Appetite for vegan diets is growing

Vegan artwork
Unity Diner, Hoxton - London
One in eight people said a vegan diet had become more attractive to them.

It may well be that the pandemic is accelerating this trend.

A quarter of 21 to 30-year-olds say the idea of going vegan has become more appealing to them since the coronavirus pandemic started, a survey has found.

Some 25 percent of people in this age group feel this way, according to research from Mintel. One in eight people across the survey said a vegan diet had become more attractive to them.

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Nearly a quarter of people surveyed said they have been eating more fruit and vegetables since the start of the outbreak, with people aged 40 and under being the most likely to say they are keeping their fridges well-stocked.


Nearly two fifths of people said the Covid-19 outbreak has prompted them to try to add more nutrients that support the immune system to their diet.

Alex Beckett, associate director, Mintel Food and Drink, said: "Even before the spread of Covid-19, we were seeing a growing interest in plant-based food and drink across global markets.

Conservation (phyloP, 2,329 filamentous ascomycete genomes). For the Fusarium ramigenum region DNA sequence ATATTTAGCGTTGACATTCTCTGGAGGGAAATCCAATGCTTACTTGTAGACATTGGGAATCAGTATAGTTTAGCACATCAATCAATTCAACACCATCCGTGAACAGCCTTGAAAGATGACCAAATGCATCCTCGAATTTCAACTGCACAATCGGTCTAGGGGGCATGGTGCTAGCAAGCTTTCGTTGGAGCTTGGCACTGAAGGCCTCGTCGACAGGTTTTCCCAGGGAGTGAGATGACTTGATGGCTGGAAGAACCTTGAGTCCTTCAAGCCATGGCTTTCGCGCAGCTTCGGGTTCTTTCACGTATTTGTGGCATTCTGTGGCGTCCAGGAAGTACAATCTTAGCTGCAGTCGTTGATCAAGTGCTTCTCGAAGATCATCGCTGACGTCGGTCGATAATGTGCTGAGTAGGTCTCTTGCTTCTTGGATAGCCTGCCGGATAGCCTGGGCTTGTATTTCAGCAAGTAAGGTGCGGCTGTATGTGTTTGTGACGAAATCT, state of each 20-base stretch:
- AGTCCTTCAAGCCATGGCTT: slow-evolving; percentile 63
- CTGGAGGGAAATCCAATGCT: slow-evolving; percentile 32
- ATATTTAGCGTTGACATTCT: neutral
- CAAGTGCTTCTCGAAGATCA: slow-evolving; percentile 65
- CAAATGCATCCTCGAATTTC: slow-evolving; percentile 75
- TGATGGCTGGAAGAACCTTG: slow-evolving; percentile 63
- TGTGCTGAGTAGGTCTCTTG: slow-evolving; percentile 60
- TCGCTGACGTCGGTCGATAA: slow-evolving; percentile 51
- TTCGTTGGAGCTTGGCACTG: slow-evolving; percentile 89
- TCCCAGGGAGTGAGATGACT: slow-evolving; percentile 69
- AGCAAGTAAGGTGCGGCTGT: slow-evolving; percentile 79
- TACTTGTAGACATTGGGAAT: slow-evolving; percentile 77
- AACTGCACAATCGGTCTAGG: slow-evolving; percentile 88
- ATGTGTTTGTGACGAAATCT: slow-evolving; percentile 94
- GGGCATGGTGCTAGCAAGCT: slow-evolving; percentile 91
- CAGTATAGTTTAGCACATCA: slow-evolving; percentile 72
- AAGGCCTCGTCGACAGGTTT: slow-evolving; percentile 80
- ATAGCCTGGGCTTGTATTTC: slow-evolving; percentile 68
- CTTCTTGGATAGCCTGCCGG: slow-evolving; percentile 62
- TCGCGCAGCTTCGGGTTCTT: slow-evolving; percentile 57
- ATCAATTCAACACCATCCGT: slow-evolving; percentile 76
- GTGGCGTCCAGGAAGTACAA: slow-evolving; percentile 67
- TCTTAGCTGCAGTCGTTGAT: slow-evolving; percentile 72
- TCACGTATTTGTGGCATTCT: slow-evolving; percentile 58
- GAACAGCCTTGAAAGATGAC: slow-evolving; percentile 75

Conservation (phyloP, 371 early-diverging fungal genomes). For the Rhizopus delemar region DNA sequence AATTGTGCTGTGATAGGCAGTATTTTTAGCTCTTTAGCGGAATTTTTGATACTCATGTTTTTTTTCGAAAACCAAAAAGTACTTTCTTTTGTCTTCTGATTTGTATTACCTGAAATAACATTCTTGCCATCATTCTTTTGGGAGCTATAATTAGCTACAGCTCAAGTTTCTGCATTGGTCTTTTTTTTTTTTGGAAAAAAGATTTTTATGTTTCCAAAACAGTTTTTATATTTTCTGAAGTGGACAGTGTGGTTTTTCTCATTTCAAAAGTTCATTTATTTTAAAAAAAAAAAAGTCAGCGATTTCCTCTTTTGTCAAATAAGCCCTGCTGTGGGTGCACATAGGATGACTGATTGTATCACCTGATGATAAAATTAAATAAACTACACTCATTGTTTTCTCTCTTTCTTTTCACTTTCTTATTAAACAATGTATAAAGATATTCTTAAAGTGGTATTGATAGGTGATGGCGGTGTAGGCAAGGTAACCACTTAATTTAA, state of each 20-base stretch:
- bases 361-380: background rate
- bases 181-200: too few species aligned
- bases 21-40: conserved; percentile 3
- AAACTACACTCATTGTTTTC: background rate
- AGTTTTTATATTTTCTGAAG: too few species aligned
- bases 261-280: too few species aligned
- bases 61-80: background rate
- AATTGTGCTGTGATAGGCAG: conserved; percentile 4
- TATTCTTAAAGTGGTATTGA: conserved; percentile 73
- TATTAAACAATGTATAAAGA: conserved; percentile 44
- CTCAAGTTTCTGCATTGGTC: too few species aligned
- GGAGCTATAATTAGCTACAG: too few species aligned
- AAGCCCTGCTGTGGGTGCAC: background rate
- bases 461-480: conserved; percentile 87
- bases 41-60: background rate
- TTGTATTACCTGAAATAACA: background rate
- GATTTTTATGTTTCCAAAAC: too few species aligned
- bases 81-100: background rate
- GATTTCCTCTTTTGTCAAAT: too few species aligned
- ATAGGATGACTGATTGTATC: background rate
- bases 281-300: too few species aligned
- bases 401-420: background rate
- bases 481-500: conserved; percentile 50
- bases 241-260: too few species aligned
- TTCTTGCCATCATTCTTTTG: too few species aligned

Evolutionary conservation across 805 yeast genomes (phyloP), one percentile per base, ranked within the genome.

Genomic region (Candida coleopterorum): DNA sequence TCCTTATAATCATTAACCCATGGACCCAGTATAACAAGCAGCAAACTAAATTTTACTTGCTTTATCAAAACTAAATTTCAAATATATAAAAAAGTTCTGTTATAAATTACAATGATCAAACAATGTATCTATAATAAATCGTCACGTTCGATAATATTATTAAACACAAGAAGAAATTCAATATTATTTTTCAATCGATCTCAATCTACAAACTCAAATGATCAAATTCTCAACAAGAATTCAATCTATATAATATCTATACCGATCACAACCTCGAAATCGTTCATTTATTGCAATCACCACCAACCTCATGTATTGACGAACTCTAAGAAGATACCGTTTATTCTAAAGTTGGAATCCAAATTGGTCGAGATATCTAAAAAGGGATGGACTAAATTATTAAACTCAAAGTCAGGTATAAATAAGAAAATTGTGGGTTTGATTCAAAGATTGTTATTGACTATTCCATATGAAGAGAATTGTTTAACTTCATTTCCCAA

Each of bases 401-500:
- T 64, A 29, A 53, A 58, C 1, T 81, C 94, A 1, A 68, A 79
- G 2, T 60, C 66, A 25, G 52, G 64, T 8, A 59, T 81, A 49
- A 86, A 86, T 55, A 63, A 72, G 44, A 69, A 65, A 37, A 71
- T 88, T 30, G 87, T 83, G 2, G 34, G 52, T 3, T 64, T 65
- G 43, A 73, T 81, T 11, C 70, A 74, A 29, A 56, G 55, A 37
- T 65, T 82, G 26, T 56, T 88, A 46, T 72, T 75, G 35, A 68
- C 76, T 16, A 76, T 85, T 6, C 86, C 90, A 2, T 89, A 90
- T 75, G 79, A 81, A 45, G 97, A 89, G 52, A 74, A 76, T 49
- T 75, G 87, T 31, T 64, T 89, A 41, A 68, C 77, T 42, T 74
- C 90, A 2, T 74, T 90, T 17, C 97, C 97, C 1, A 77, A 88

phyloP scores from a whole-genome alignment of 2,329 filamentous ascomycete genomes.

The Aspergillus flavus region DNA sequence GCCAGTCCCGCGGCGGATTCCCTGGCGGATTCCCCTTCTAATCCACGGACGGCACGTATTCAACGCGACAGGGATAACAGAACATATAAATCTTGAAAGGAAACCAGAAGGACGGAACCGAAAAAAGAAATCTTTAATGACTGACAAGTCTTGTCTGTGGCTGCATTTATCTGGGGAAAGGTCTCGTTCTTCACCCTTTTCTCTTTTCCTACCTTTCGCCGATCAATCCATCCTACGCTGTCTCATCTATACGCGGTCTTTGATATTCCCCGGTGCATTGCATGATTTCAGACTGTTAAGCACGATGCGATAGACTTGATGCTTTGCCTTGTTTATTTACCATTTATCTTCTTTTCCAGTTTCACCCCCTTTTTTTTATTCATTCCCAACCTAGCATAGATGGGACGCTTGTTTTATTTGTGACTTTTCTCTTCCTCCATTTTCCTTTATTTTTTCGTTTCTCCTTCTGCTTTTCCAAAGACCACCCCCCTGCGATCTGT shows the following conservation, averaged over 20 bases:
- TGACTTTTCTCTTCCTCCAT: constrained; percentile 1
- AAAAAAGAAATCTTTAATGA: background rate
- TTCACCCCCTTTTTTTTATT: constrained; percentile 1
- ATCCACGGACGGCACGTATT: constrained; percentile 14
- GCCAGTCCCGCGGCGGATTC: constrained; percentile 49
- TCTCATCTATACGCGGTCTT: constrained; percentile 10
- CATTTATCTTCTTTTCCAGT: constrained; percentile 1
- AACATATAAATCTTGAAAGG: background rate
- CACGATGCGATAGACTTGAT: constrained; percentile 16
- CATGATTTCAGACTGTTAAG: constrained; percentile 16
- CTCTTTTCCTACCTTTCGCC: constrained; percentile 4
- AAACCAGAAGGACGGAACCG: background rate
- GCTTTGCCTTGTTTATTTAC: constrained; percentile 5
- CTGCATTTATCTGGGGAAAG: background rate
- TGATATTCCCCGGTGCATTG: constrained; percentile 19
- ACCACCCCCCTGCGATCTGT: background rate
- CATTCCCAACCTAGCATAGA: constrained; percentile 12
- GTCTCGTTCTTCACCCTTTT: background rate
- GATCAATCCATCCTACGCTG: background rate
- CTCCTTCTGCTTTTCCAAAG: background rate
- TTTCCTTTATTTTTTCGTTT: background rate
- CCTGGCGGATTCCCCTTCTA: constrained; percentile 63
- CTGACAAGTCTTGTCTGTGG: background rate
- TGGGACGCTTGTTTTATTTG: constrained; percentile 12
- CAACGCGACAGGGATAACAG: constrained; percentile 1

"It may well be that the pandemic is accelerating this trend."


Some 37 percent of people believe that, in the long term, shoppers will buy long-life products such as tinned food more often, with 17 percent saying they have been eating more tinned food since the Covid-19 outbreak started.

Nearly seven in 10 people said the outbreak had encouraged them to waste less food at home.

Coronavirus also appears to have created a long-term interest in cooking and baking as more than half plan on cooking more from scratch post-Covid-19 than they did before. Some 2,000 people across Britain were surveyed during April and May.

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Vicky Shaw is the PA personal finance correspondent.

Image: Artwork at the Unity Diner in Hoxton by @Tallys_art

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